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Shaping an NCO’s Career Through Mission Command

By Retired Command Sgt. Maj. Richard B. Adams Jr.

Department of Army Operations, Sergeants Major Academy

March 15, 2024

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Author, then Command Sgt. Maj. Richard Adams

Despite their echelon, command teams exercise mission command in garrison and theaters of operation. According to the Department of the Army (2019b), “Mission command is the Army’s approach to command and control that empowers subordinate decision making and decentralized execution appropriate to the situation” (p.1-3). Yet, battalion command teams make many daily decisions impacting Soldiers’ careers. While mission command is a philosophy, it is also embedded within the command and control warfighting function.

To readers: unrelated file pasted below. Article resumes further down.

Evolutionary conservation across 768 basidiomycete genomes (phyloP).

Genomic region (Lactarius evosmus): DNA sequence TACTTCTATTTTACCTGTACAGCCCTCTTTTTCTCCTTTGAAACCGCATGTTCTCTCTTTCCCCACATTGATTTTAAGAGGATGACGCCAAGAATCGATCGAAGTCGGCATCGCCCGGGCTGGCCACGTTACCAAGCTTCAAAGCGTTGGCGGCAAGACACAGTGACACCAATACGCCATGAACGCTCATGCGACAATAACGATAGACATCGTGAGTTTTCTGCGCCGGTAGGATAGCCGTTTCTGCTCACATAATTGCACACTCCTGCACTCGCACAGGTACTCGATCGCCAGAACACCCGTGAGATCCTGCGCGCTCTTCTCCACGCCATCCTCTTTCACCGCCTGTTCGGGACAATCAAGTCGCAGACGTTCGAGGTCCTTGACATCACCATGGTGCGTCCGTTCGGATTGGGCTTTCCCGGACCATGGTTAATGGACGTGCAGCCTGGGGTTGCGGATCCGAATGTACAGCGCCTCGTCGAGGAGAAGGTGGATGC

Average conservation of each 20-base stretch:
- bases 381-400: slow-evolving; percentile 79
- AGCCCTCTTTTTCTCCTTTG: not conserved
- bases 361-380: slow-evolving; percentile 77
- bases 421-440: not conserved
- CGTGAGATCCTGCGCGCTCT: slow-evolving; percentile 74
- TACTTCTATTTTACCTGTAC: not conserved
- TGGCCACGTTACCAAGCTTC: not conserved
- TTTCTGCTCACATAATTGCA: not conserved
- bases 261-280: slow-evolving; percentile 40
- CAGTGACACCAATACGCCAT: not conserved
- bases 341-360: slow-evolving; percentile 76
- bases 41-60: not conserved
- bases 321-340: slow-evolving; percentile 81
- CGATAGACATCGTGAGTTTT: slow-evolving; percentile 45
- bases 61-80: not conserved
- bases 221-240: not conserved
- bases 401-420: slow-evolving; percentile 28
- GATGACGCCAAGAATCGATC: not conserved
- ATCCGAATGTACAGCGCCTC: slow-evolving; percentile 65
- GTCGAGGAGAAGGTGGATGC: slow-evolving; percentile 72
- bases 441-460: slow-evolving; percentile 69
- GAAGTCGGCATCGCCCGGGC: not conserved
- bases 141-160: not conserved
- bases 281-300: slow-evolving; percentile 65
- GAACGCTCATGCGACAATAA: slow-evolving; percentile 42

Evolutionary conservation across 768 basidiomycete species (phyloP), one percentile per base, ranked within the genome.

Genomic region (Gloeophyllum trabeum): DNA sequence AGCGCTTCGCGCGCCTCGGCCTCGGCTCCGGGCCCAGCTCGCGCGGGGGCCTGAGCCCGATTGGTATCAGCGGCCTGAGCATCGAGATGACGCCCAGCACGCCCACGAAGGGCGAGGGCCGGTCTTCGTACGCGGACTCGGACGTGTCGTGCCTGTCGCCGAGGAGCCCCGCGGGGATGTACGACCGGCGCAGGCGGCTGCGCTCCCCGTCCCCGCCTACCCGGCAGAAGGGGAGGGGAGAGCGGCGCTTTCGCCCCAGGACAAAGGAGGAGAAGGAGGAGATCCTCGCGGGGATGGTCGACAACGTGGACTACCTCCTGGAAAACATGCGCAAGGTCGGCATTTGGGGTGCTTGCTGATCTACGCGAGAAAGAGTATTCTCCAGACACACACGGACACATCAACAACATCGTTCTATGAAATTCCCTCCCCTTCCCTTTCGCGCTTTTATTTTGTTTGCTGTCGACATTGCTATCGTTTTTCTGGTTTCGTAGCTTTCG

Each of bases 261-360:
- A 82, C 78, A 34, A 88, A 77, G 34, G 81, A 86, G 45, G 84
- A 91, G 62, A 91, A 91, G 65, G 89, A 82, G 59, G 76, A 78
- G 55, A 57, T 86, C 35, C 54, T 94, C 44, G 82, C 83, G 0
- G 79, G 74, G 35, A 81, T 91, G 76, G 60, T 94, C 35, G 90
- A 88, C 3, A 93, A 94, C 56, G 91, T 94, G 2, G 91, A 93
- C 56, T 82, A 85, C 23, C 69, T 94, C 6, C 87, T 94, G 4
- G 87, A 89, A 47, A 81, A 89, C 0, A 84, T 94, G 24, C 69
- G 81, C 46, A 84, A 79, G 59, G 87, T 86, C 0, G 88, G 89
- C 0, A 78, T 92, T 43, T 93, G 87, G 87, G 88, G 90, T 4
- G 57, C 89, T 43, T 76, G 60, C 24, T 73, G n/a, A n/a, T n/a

Successful command teams understand and execute mission command concepts. However, they must also provide leadership, take responsibility for their actions, and make timely decisions. Using the concepts of mission command, this article analyzes how a battalion command team’s decisions affected a noncommissioned officer’s (NCO) deployment and, ultimately, the individual’s career.

Notification of Deployment

In August 2002, a transportation battalion headquarters received a warning order notifying them of an anticipated deployment to Iraq in support of Operation Iraqi Freedom. Most units are fenced in after receiving deployment orders, commonly referred to as stop movement.

Stop movement can keep Soldiers from moving because of permanent change of station (PCS) orders or attending service schools such as Drill Sergeant School (DSS).